In the classroom, the teacher drones on and on in his maroon colored t-shirt that doesn’t suit him. His empty vibrations ripple through out the room, bouncing off the glass windows shut tight against the summer breeze, mixing with the clickety-clack of the ceiling fan to create a subtle dissonance, and stretching indefinitely and interminably in time and in space.
The only consolation, the only medicine is a certain girl who is facing a certain degrees away from that maroon-T-shirt-wearing teacher; looking into the window-pane with a certain temperament; certainly thinking of beautiful thoughts about who knows what. Yes, that girl between two other girls in the second bench. We will call her Sabina because she is also the unintentional witch who ensnared my lonely heart with no intention of ever doing so, not knowing that that intentlessness was the strongest incantation.
That girl, with her pretty red cap and her long neck, has set up an irrevocable residence in the little part of my heart where I plant roses and other flowers. It is of little consequence that she probably keeps me in a humdrum study table of her heart in a small unimportant box where she keeps her useless pencils-that is if she keeps me at all. When I dream of her, I find myself in an incomprehensible universe where I am without ground or sky, the angry stars murmur and roar; where she is the absolute and unequivocal queen of the cosmos such that when she walks the space ripples in her feet and inside her incomprehensible home is the absolute pool of swirling rainbows and sweet water where she lounges with her grandmother. Where she fills me up with the eternal promise of fragrant flowers of all colors and emotions. It is of little consequence that most likely she doesn’t even dream of me.
Yes her. We will daydream about her today. We will first pretend that we are secret artists and that we possess all the curves that exist in the universe. We will then pretend to draw her profile with the expert application of those curves which flow gracefully out of the pencil oddly sharpened with a knife and tucked in our ears when not in use, while in reality we are just absentmindedly writing her name and circling it repeatedly with a dazed, upward gaze. We will, in our reverie, first draw her nose. The small inward curve beneath the brow-ridge, followed by a beautiful nose - made with two curves: the first subtly bumps upward and falls, then the next smoothly turns from the tip to the philtrum. Then we draw the lips gently, as though we are carefully tracing it’s outlines without daring touch the flesh. We then continue on to draw her chin, then with one fluid line we conjure her jaw, then her small, pretty ear. We continue on in this fashion, drawing her hair, and her shirt’s collar and what not. The result is a beautiful picture of a beautiful girl, which is, naturally, to be expected seeing how we are secret artists who possess all the curves in the universe.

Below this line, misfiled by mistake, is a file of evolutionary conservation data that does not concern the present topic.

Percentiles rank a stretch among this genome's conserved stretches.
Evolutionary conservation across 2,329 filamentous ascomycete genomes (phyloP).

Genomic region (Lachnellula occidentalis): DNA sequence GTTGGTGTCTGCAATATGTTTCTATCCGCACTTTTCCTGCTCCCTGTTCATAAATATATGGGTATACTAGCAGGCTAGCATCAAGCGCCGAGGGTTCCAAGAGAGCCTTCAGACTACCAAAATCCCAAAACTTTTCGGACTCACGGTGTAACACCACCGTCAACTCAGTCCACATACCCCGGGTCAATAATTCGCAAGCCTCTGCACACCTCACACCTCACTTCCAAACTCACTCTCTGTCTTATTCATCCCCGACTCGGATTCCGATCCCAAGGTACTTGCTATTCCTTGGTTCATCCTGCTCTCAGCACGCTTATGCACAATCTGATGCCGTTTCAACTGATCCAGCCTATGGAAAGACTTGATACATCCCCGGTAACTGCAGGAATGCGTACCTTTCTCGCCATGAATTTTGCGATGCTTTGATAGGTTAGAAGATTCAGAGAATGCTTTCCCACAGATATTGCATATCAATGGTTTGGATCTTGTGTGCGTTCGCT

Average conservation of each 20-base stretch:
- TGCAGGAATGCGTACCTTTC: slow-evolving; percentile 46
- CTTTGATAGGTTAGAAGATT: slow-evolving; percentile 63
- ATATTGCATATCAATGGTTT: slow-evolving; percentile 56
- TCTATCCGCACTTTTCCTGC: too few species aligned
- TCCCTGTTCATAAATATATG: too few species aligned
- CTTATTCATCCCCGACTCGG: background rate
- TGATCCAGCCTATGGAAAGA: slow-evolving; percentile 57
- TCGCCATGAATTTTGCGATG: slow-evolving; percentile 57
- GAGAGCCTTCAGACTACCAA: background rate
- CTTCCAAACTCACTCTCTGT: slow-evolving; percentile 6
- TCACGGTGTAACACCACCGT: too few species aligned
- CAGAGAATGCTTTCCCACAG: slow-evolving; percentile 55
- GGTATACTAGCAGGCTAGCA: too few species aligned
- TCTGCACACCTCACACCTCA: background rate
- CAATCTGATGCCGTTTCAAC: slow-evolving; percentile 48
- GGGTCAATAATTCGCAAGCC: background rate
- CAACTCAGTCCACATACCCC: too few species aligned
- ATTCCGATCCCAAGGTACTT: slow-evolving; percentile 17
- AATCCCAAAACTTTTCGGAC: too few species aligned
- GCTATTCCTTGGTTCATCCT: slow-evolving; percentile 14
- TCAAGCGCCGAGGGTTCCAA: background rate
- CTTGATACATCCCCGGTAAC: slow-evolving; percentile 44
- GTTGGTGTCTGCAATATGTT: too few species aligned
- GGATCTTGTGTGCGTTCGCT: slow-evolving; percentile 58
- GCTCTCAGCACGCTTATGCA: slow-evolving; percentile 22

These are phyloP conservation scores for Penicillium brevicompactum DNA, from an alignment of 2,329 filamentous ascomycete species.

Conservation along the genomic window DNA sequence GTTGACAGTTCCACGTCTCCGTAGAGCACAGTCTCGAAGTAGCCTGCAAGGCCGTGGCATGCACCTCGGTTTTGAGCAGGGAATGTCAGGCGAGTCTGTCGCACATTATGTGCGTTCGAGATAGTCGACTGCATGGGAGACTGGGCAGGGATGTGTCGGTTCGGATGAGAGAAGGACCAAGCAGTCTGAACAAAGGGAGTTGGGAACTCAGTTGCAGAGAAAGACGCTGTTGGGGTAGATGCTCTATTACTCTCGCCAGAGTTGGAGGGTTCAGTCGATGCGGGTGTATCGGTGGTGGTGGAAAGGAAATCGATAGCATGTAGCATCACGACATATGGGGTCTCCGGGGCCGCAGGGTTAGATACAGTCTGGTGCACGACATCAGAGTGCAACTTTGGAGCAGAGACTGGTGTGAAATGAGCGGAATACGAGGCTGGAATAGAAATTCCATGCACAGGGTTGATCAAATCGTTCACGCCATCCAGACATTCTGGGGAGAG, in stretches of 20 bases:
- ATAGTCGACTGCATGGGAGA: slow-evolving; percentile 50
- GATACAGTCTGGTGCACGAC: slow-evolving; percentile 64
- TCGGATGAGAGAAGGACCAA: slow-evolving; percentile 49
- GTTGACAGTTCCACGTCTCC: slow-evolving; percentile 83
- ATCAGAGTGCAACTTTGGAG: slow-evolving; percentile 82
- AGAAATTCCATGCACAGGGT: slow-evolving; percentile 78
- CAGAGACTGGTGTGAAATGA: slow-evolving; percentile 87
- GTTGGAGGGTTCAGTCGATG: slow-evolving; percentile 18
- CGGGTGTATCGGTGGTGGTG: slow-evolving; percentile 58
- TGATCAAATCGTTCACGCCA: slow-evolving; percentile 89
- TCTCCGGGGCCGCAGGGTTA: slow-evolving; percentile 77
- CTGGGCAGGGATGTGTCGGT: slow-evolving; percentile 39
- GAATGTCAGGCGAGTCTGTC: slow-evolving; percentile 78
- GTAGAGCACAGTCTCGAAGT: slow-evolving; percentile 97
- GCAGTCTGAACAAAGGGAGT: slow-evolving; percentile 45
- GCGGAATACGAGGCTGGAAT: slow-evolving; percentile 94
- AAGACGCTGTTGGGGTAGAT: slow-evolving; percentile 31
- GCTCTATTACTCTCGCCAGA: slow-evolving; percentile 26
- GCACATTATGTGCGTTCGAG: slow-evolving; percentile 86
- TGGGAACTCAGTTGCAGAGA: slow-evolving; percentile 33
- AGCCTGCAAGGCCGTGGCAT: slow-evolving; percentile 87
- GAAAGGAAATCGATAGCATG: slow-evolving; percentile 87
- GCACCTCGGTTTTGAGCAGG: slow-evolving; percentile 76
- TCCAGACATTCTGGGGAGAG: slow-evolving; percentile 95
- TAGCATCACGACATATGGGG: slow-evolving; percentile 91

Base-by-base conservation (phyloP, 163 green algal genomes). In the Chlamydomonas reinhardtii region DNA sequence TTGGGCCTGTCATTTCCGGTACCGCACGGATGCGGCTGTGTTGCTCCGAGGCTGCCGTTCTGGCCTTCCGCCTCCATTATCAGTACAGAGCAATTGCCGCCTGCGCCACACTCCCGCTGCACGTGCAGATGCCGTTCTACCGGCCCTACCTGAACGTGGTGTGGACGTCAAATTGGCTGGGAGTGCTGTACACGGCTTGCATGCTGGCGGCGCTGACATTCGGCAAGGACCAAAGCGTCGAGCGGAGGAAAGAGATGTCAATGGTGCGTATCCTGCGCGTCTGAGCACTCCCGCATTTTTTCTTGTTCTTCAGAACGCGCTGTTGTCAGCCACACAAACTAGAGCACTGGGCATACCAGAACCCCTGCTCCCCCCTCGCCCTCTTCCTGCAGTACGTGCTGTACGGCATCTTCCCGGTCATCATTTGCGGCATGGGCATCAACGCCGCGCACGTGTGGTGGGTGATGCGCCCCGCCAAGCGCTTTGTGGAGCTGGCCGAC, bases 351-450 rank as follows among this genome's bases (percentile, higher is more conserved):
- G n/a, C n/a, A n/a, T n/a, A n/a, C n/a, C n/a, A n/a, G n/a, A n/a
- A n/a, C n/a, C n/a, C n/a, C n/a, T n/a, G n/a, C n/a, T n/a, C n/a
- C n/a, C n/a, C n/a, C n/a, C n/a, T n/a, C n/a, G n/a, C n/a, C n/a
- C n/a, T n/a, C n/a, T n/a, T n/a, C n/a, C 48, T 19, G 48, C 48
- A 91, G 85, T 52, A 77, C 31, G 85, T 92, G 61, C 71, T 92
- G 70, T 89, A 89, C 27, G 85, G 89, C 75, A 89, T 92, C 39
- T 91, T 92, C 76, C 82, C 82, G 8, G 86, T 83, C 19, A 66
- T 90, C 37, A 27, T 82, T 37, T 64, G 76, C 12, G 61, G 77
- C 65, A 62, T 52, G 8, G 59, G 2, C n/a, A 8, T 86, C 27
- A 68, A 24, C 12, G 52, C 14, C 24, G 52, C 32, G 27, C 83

After the picture is drawn, we will imagine tearing it off our notebook and keep it inside our shirt right next to our beating heart that pumps red hot blood through our body and skips a beat when it hears her name.
Now, because this is a daydream, and we are the sole masters of the events that unfold in this contrived sphere, we will engineer the circumstances so that in the recess, as we enter the classroom engrossed in our secret artistic thoughts, she happens to be walking out perhaps agitated by a similarly beautiful preoccupation, such that the scene resolves itself in a mild collision, a whiff of the intertwining fragrances of her shampoo, of her hair, and of her skin; a little bit of that summer breeze; and my own unwittingly committed blunder that allows that little piece of paper to find a way away from my heart and out of the shirt, where it traces a flourish in that thin summer breeze to land right next to her feet.
By pure chance she looks down and notices the prettiest curves of the universe which we had employed to trace the profile of the prettiest girl in the universe. She realizes the lines, plucked from a rose for her ears, borrowed from a butterfly for her nose, and taken from the celestial darkness with an astral sprinkling for her eyes - could only have been drawn by someone in love. But because we are ourselves secret artists and because we like for it to stay that way, we have no choice but to grab her by the wrist, and guide her through between the various bodies and obstacles to a private spot in the staircase which leads to the terrace but which is currently blocked, thus forming a sort of staircasey cul-de-sac. There we look into her radiant eyes and say that we like her very much and so on and so forth until she looks right into our eyes too and smiles that bemused smile that says she has understood everything that hasn’t yet been said and says something back but we can’t hear it because now the maroon-T-shirt-wearing teacher has stopped producing those turbulent vibrations to focus his ugly energy into spotting the inattentive students and remarking on their inattentiveness. With our head back in the classroom, we realize that the notebook page is covered with various instances of her name in various sizes and with various flourishes, so we must first take care of that.
Then we borrow a book from the guy behind us and try to make sense of whatever the hell is being taught. For today, that is all the daydreaming we will do, because, in the words of Albus Dumbledore, “It does not do to dwell on dreams, and forget to live.”